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Some Serbs have decided to run — and vote — in Kosovo's elections despite Belgrade's protests.
It’s unclear if Serbs will turn out in great numbers. Polls surveying Kosovar Serbs throughout the country haven’t been conducted, but a Kosovo NGO, Kontakt, recently released a survey that found that 28 percent of Gracanica voters intended to case ballots.
Forty percent of Gracanica voters hadn’t decided, the survey found, while 32 percent opposed Serbs voting — a position Belgrade has encouraged. Most observers believe turnout will be negligible in northern Serbian enclaves like Mitrovica, which are officially part of Kosovo but where the Serbian government holds sway.
''Those Serbs who would take part in the elections should ask themselves whether they are helping the state of Serbia save Kosovo or weighing down on our fight to preserve our sovereignty and territorial integrity,'' Serbia's Minister for Kosovo, Goran Bogdanovic, told Belgrade’s B92 television news on Tuesday.
Milan and Bilijana Stemkovich, a 30-something couple, were representative of the divisions in the Serb community. Walking in Gracanica on Nov. 8, Milan said he would vote because it was time to turn a new page in Kosovo’s history. Bilijana was more cynical. “My house was burned in the war,” she said. “I’m disappointed. Therefore, I won’t vote.”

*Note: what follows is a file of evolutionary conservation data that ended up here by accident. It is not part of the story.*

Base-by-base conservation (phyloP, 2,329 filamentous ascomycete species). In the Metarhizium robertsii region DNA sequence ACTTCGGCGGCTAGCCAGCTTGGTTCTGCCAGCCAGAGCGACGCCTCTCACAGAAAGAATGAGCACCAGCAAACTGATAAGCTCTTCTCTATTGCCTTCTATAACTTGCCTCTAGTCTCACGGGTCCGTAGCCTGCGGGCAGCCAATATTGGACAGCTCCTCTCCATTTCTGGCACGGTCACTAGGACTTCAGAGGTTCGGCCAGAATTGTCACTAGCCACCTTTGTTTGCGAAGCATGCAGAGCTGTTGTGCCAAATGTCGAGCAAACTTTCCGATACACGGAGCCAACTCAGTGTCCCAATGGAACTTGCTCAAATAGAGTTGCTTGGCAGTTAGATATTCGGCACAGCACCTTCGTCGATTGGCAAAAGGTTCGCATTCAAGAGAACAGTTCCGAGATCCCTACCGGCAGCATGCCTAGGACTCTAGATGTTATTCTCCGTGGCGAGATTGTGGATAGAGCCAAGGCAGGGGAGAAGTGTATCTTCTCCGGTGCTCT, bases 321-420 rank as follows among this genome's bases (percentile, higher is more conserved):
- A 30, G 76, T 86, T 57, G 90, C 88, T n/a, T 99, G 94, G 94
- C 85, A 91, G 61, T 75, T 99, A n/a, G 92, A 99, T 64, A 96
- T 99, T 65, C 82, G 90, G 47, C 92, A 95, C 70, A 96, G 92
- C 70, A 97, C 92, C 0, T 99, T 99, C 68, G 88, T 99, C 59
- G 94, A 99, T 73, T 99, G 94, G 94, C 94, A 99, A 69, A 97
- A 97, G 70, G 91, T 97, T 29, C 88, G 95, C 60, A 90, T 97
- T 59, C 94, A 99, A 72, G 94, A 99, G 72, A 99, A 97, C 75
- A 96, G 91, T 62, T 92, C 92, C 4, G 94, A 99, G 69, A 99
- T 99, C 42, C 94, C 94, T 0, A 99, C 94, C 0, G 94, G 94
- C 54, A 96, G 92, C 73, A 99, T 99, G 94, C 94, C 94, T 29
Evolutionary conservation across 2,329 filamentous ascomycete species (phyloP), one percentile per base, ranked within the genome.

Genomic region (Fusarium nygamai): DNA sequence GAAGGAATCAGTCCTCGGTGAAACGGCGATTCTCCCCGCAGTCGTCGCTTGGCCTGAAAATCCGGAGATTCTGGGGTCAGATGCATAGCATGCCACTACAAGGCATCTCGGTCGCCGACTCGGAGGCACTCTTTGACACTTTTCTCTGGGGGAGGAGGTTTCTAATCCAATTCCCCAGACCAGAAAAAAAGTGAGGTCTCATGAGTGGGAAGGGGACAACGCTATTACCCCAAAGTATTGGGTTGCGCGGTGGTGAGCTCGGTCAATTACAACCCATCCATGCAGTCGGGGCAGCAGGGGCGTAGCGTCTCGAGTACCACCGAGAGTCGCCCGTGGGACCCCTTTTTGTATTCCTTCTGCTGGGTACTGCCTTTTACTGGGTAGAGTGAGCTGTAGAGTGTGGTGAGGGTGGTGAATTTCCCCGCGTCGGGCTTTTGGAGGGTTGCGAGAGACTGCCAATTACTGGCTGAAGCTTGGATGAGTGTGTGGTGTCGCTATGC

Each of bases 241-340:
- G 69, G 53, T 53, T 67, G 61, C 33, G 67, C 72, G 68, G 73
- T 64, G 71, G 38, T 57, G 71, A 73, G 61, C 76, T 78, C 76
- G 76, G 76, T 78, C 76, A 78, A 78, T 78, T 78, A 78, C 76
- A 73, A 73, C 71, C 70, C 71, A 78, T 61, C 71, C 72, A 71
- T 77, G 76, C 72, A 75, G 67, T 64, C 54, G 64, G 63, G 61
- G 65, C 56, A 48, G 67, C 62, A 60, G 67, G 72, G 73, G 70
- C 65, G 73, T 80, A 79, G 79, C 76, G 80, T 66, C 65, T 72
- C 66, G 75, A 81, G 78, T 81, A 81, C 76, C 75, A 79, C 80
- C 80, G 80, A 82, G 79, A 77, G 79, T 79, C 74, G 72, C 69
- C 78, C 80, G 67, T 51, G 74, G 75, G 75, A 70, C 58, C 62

Many Kosovar Albanians aren’t happy about the election, either. Critics say Ahtisaari conceded too much to Serbs, who will never pledge their loyalty to Kosovo. “We’re giving all the rights to the Serbs and they don’t give back,” said Rame Saliha, a Pristina taxi driver. “After six months in the new municipalities, you’re going to see their flags waving.”
Arben Gashi, an adviser to Pristina Mayor Isa Mustafa, said he understood why Kosovar Albanians were leery of Serbs gaining more power, but he added that nobody would reverse the process. “It’s the price you pay for Kosovo independence,” he said.
The expected Serb turnout reflected a new atmosphere in Kosovo, Gashi added. Ethnic Albanians have achieved sufficient security to be more accepting of their ethnic-Serb neighbors who previously were associated with Belgrade’s repression. Serbs can feel it, he said.
“A Serbian can come into the city with illegal license plates, old Serbian license plates,” he said. “You knew he’s a Serb. No one cares.”